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It's Off to MEPS We Go!


Hello! I'm Dave, and I recently began the long paper-trail to join the Air Force reserve as part of the Security Forces. This is a detailed description of my MEPS experience in New Orleans, Louisiana. It is not sugar coated, and his highly detailed. I hope potential recruits find this helpful.

The Hotel

I arrived at the Double Tree Hotel in New Orleans around 7:00 PM that night. Having driven myself, I parked in the neighboring garage (which turned out to be free parking). Armed with a backpack containing my information packet and a change of clothes, I entered the very nice lobby and approached the information desk. The lady behind the counter sent me to another desk for MEPS check-ins.

The man behind this desk wasn't as nice. He reminded me of an evil Roy (from "Wings"). "Siddown, I'll be with you in a second," he said. After a few minutes, he asked my name and handed me a clipboard with a form on it. "Read everything and sign at the bottom."

I did and signed. The note said, in effect, don't leave the hotel, be in your room by 10, don't drink, don't do drugs, don't cause trouble.

"Here's your key. Sit over there and wait for a briefing," he stated, pointing to a cluster of couches in the corner of the hotel lobby. Already seated were a few others, mostly female. A petite girl was holding a Marine Corps packet. Two others were clutching U.S. Army National Guard folders. Another fellow approached and took a seat, U.S. Army packet in hand.

Soon, "Roy" approached and loomed over all of us. He handed out more guidelines for the hotel stay, and meal tickets. He then broke into machine gun rapid-fire instructions for the stay, reminding me of a Training Instructor, only without the yelling.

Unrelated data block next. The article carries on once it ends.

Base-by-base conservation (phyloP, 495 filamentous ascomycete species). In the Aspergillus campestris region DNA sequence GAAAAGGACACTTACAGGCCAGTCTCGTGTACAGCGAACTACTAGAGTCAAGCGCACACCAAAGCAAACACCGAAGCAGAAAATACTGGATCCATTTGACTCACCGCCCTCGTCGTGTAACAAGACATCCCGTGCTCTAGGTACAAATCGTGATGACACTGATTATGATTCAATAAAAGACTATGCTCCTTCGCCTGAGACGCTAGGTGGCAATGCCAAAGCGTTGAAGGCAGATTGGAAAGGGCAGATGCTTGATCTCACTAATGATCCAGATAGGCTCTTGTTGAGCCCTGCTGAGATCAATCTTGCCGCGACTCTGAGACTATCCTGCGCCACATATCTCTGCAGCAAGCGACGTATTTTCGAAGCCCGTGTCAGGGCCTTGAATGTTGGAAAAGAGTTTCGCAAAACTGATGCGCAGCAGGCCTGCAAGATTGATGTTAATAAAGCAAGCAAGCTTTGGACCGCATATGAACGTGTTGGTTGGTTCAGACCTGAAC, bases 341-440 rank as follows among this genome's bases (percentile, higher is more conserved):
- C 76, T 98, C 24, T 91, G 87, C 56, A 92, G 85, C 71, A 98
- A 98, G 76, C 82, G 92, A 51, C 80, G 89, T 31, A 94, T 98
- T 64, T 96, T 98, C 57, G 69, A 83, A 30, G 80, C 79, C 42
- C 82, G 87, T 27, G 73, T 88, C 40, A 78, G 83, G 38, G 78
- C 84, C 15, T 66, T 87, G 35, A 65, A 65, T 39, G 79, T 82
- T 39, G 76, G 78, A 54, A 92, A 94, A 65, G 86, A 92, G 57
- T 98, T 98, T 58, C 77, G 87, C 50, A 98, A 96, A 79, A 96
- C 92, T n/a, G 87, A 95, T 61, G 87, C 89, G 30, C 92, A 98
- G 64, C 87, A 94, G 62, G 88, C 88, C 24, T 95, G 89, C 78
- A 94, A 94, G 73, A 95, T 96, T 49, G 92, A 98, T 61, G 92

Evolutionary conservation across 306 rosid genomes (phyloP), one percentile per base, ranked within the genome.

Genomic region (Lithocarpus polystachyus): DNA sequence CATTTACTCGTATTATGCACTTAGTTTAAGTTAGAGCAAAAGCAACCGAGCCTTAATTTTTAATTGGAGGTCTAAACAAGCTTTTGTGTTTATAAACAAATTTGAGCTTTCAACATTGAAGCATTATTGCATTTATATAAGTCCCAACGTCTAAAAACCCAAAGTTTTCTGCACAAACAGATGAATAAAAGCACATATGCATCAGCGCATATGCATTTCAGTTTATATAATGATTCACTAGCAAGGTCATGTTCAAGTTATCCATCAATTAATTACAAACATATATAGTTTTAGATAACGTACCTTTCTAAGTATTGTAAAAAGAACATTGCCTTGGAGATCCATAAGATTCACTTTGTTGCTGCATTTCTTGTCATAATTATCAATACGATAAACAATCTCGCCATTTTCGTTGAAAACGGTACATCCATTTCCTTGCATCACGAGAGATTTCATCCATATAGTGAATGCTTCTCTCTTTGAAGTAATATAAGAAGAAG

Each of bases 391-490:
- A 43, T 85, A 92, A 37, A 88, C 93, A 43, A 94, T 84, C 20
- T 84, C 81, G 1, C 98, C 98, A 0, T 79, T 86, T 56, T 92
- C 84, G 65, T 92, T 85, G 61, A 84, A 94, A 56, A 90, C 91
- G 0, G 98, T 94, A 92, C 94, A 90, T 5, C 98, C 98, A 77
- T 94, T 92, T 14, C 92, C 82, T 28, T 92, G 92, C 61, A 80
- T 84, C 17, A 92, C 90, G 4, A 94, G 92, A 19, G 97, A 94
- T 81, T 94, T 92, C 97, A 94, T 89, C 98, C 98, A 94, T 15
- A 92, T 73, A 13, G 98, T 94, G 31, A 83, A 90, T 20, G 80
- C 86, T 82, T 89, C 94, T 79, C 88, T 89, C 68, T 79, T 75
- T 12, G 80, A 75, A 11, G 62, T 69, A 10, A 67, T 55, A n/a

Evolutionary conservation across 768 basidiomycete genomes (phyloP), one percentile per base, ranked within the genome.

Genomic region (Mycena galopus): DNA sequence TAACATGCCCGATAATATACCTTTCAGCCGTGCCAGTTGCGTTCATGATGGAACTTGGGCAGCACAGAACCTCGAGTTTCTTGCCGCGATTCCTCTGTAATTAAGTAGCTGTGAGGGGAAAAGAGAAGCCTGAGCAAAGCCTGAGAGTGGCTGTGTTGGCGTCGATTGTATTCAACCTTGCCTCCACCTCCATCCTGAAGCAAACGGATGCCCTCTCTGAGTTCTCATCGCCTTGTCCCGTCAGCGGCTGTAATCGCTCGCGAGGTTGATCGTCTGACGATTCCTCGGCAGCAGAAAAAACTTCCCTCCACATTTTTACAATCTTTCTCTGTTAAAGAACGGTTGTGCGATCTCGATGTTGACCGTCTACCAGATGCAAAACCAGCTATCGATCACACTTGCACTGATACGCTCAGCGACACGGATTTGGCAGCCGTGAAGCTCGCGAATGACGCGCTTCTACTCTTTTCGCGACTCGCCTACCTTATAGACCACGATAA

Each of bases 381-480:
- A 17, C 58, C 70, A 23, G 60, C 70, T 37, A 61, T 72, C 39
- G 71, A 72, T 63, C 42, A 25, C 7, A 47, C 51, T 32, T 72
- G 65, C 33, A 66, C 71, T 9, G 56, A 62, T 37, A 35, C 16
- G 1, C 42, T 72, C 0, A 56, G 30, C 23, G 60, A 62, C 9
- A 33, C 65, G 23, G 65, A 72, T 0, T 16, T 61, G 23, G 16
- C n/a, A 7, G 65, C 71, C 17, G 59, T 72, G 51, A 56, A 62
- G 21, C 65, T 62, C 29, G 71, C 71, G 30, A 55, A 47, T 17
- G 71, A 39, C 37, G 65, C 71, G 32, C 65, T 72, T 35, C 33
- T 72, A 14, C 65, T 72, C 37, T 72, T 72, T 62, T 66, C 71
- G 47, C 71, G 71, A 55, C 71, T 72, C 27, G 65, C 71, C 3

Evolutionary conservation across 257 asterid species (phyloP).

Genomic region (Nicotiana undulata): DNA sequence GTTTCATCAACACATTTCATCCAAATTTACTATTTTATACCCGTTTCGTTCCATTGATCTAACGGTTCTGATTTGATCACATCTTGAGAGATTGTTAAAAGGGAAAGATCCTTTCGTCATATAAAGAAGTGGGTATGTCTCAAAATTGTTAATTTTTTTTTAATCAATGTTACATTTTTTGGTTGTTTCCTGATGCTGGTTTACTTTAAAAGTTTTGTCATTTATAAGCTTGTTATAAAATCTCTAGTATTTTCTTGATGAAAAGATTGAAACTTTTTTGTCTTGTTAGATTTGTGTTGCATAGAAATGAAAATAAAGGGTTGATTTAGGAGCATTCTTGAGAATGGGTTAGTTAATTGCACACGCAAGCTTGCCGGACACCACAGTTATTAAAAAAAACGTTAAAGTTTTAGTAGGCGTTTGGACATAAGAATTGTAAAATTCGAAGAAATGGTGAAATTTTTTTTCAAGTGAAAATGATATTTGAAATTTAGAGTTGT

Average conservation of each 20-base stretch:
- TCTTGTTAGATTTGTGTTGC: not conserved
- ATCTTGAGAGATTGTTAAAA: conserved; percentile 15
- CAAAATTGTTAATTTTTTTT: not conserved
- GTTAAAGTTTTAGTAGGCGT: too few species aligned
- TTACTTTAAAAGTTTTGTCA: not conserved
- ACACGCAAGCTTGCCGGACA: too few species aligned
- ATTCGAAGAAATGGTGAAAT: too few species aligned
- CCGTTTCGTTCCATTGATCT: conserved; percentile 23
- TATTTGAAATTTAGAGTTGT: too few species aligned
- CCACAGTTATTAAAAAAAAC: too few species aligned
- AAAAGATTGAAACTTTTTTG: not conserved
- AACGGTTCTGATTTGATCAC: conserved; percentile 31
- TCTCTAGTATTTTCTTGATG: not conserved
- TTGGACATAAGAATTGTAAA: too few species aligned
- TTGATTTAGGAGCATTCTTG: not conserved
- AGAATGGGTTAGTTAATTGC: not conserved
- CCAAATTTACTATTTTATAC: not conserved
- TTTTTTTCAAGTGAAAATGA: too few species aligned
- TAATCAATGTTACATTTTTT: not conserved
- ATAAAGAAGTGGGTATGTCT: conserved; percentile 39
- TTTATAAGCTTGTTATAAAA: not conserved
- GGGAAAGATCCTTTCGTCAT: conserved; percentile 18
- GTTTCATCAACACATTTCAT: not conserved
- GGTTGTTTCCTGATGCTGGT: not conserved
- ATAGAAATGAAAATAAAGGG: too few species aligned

"Read everything I give you because you WILL be held accountable for it, even if I don't cover it. You are permitted only on your own floor, the lobby area, the dining area, the exercise area, and the movie area. A movie plays every 3 hours. If you leave those areas, you will not got to MEPS. If you are not wearing proper attire in the exercise area, you will not go to MEPS. If you behave inappropriately, or wear anything inappropriate, you will not go to MEPS, this includes cutoffs, white T-shirts, obscene material, midriffs, flip-flops or tanktops. Dinner is served until 10:00 PM. It is a buffet. If you do not eat by 10:00 PM, you will not eat. Breakfast is served at 4:15 AM sharp. The bus leaves at 4:45 sharp. If you have not eaten by 4:45, you will not eat. If you are not on the bus by 4:45, you will need to find another way to get to the MEPS, because I will not help you. You must return your room key by 4:15 AM. If you do not, you will not go to MEPS. You may not drink. You may not do drugs. If you do, you will not go to MEPS, and in the case of drugs you will go to jail. Be in your rooms by 10:00. If you are not in your rooms by 10:00 you will not go to MEPS. You may not use the phones in your rooms. There are phones here, here, and here. Wake-up call is at 3:15 AM. That is all."

Me and the tiny Marine Corps girl headed for the elevators to find our rooms. Without thinking, as soon as the door opened we both walked out, soon realizing that it was neither of our floors. We laughed and walked back in.

    "You're joining the Marines?" I ask.
    "Yes," she said.

After arriving on my (real) floor, I exited and headed for my room, #1130. After sliding the card key, the door opened revealing two full-size beds, a television with wrestling on, and a couple of desks. My roommate had obviously been here before me. I set my bag on the desk, unloaded my meal ticket and packet, and tried to change the channel on the television. (To no avail, as I could not find the remote, never thinking to just use the buttons on the TV).

Regarding the hotel: bring a swimming suit and workout clothes. I didn't, and regretted it. You may have considerable time on your hands. It's a lot more fun swimming than staring at the TV. After 30 minutes of killing time, my roommate entered, glowered at the stranger in his room, and sat on his bed.

    "I'm David," I said, extending my hand.
    "Tom," he replied, weakly shaking my hand. (Name changed to protect the innocent).

Then nothing. He was certainly quiet, and I wasn't interested in preserving a sinking conversation, so I excused myself and headed for the restaurant on the 14th floor.

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